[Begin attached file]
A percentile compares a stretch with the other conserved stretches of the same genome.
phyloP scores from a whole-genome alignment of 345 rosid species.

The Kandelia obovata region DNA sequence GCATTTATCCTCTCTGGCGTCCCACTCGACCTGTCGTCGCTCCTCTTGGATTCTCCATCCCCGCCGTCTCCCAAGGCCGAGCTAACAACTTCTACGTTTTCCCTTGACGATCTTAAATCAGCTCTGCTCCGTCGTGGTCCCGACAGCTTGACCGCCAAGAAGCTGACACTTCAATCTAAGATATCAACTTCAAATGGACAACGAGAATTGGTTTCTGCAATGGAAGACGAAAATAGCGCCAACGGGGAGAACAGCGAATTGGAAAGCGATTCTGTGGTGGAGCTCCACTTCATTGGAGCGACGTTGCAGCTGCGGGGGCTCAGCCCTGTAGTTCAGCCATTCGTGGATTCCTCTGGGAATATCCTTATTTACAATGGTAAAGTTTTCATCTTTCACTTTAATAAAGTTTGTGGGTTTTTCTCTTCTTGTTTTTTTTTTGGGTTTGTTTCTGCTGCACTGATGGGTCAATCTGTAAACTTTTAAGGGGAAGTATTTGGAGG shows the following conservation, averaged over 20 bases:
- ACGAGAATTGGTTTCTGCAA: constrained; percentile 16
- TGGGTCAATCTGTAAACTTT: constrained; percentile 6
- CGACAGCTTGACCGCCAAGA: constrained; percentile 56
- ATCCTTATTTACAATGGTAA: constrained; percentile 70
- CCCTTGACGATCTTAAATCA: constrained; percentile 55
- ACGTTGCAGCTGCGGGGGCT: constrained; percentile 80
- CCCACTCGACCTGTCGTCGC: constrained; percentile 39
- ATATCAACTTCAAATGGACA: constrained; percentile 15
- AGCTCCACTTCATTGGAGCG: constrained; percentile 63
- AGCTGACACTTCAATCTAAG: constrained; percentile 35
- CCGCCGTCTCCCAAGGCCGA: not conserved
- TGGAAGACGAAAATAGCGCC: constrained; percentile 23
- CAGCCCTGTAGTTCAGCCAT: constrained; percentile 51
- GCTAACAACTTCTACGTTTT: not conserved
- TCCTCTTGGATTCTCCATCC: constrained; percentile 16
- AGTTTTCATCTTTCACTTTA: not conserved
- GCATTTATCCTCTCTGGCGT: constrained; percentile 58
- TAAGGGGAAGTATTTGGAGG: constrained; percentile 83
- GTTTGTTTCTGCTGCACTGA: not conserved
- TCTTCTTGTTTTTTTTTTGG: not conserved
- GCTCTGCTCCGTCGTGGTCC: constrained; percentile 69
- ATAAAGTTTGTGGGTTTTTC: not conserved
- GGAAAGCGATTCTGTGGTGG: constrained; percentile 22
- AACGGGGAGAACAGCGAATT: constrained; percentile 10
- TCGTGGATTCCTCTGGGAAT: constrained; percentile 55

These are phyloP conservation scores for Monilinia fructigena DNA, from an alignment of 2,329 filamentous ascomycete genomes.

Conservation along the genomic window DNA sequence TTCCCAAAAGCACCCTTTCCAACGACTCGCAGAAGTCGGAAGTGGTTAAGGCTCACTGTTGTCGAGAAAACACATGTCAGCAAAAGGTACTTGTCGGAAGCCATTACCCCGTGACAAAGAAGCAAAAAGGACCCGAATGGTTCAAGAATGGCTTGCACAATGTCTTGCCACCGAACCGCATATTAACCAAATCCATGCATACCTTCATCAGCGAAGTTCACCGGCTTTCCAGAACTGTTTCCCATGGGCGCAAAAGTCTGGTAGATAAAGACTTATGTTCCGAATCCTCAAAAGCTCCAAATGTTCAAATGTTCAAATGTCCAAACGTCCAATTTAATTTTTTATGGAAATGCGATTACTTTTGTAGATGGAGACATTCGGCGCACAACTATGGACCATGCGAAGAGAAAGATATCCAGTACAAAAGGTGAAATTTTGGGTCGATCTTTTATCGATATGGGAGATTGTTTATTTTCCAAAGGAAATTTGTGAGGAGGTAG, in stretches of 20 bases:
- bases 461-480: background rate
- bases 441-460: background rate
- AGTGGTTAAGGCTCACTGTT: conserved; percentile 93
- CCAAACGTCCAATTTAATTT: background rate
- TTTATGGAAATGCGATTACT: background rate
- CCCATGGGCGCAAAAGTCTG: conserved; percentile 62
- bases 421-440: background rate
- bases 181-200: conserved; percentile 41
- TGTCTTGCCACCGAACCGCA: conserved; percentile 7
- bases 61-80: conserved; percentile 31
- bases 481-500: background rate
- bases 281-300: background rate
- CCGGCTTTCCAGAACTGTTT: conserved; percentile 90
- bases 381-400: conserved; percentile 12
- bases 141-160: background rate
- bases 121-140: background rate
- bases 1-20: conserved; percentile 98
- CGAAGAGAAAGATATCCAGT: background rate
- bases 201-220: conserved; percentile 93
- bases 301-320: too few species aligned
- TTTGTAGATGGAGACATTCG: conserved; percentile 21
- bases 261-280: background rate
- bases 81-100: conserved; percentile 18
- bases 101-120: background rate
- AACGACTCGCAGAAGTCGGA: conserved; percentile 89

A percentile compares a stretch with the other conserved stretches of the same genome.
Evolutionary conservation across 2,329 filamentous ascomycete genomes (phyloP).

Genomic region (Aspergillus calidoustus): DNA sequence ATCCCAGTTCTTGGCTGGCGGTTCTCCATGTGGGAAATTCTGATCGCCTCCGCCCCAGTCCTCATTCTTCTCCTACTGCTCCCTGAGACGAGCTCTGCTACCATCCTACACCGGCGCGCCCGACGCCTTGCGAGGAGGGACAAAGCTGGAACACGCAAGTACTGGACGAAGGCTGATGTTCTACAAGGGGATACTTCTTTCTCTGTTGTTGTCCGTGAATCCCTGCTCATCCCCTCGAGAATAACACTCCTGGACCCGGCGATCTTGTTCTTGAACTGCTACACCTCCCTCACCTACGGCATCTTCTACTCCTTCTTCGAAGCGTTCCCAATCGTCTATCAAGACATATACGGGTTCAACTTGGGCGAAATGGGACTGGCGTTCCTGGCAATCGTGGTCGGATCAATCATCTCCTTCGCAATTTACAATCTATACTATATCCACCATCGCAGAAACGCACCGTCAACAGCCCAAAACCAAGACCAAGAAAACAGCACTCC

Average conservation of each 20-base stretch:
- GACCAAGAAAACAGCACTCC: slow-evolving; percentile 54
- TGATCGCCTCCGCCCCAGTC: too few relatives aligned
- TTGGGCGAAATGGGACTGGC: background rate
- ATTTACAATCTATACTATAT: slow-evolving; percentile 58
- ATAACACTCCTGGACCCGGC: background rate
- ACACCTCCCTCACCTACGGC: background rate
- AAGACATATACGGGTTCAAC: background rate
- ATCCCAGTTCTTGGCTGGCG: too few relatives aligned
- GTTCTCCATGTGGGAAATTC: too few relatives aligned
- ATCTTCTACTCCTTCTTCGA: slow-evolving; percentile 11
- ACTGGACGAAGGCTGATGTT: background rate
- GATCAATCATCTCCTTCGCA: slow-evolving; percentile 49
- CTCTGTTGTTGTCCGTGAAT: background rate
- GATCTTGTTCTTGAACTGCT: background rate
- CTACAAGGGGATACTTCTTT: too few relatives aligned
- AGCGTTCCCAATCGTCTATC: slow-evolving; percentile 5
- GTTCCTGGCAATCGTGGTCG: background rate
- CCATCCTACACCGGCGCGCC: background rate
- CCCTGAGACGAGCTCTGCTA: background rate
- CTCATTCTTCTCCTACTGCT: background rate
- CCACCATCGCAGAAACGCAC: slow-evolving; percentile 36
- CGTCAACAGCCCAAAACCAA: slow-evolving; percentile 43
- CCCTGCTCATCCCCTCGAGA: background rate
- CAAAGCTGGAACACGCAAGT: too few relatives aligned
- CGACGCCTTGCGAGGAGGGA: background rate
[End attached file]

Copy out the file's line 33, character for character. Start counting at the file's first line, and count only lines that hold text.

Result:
- AGTGGTTAAGGCTCACTGTT: conserved; percentile 93